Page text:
Dad had booked himself into a hotel opposite the airport for his flight the next day, so after taking our first warm shower in a week, courtesy of his room, we had our last Nepalese tea together (which was sadly the worst tasting of the lot), and headed to the airport.
Sad and a little anxious to be leaving him in a country that had clearly taken its physical and mental toll on him, I hoped he’d be alright as we made our way to check-in. After loading us up with emergency treats we departed into the airport and began to do battle with Air India.
A ferocious barrage of 4 people greeted us and began all shouting at once, seemingly incensed that we only had hand luggage and refused to have it checked. We stood firm and insisted it was coming with us rather then being checked, which they were pretty pissed about.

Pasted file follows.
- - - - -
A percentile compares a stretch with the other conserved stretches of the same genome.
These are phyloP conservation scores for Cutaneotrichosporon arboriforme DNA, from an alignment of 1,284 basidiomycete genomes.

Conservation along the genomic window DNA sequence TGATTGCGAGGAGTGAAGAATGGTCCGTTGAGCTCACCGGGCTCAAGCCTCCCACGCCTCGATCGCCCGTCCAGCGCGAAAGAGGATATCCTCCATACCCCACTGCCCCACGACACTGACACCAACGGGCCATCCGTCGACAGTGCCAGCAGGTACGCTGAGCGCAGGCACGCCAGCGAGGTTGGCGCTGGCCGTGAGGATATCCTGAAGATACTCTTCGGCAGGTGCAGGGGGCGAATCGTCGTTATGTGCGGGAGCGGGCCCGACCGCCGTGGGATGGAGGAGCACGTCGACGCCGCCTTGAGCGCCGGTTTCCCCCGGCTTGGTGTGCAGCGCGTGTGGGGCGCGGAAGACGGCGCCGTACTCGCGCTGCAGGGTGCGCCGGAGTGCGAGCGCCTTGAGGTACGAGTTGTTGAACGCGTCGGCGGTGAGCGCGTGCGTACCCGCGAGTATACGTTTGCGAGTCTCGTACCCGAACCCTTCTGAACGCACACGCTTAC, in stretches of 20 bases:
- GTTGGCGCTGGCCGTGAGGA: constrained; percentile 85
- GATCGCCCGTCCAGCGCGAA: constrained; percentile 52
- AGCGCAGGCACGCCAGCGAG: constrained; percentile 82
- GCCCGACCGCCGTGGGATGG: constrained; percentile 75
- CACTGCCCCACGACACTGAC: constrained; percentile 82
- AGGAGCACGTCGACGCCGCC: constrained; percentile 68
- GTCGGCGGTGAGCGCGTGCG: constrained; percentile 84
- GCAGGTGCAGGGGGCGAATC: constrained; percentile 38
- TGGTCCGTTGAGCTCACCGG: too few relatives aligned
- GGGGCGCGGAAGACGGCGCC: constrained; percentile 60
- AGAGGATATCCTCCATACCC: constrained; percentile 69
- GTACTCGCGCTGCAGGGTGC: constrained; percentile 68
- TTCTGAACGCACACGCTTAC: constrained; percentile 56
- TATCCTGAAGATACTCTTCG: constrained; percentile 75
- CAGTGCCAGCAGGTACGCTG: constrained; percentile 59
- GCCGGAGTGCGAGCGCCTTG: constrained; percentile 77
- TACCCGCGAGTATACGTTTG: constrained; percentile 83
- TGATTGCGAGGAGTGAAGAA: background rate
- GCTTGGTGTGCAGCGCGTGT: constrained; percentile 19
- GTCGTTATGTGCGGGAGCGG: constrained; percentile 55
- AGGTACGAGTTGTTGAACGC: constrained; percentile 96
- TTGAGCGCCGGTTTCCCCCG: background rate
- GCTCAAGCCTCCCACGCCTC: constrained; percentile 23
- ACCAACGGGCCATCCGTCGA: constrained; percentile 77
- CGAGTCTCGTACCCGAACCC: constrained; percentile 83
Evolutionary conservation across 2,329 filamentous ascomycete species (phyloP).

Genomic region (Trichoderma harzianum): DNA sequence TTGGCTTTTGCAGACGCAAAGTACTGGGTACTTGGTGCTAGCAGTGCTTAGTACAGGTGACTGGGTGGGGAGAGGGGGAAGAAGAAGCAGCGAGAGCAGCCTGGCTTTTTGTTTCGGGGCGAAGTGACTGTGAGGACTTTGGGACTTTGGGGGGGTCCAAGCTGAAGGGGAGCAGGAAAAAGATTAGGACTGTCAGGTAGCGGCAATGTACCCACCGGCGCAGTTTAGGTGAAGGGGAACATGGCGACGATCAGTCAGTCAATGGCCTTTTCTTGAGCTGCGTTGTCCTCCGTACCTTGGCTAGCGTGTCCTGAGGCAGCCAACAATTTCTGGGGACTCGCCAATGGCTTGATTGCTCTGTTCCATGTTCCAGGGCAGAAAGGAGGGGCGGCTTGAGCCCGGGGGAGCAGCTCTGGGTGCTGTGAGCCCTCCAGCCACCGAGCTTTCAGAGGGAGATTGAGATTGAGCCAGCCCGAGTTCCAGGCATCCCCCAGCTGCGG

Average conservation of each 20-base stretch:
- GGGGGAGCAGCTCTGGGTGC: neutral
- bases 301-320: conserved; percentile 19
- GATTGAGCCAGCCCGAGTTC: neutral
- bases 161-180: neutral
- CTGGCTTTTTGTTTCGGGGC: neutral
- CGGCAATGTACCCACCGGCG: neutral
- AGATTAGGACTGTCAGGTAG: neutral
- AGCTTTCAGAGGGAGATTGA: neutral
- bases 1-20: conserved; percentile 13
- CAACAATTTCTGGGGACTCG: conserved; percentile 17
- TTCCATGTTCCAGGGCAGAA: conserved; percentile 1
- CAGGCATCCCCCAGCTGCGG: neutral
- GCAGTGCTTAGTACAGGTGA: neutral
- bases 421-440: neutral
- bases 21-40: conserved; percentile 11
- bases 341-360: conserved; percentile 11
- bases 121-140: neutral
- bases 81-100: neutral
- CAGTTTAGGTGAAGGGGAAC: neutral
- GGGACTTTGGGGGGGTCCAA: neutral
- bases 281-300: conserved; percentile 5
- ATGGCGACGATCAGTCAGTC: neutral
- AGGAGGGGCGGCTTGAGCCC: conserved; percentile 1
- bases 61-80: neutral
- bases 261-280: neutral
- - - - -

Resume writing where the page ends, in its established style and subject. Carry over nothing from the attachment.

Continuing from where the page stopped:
After a seemingly endless precession of security checks which didn’t appear to make any sense, we successfully collected the right amount of stamps on our boarding pass and luggage in order to let us through, after a number of failed and bizarre attempts.
After all of that our departing flight was 3 hours delayed, and it looked like our chance of catching our unofficial connecting flight to Udaipur was completely scuppered. We only knew that whatever happened we were going to do our best to get out of Delhi as soon as we landed, whether that be by air, train or any other way we could find.
The thought of not knowing where we would end up that night was a strangely exciting experience, as we boarded the plane with all but our faintest chances of getting to Udaipur, hanging by an Indian thread.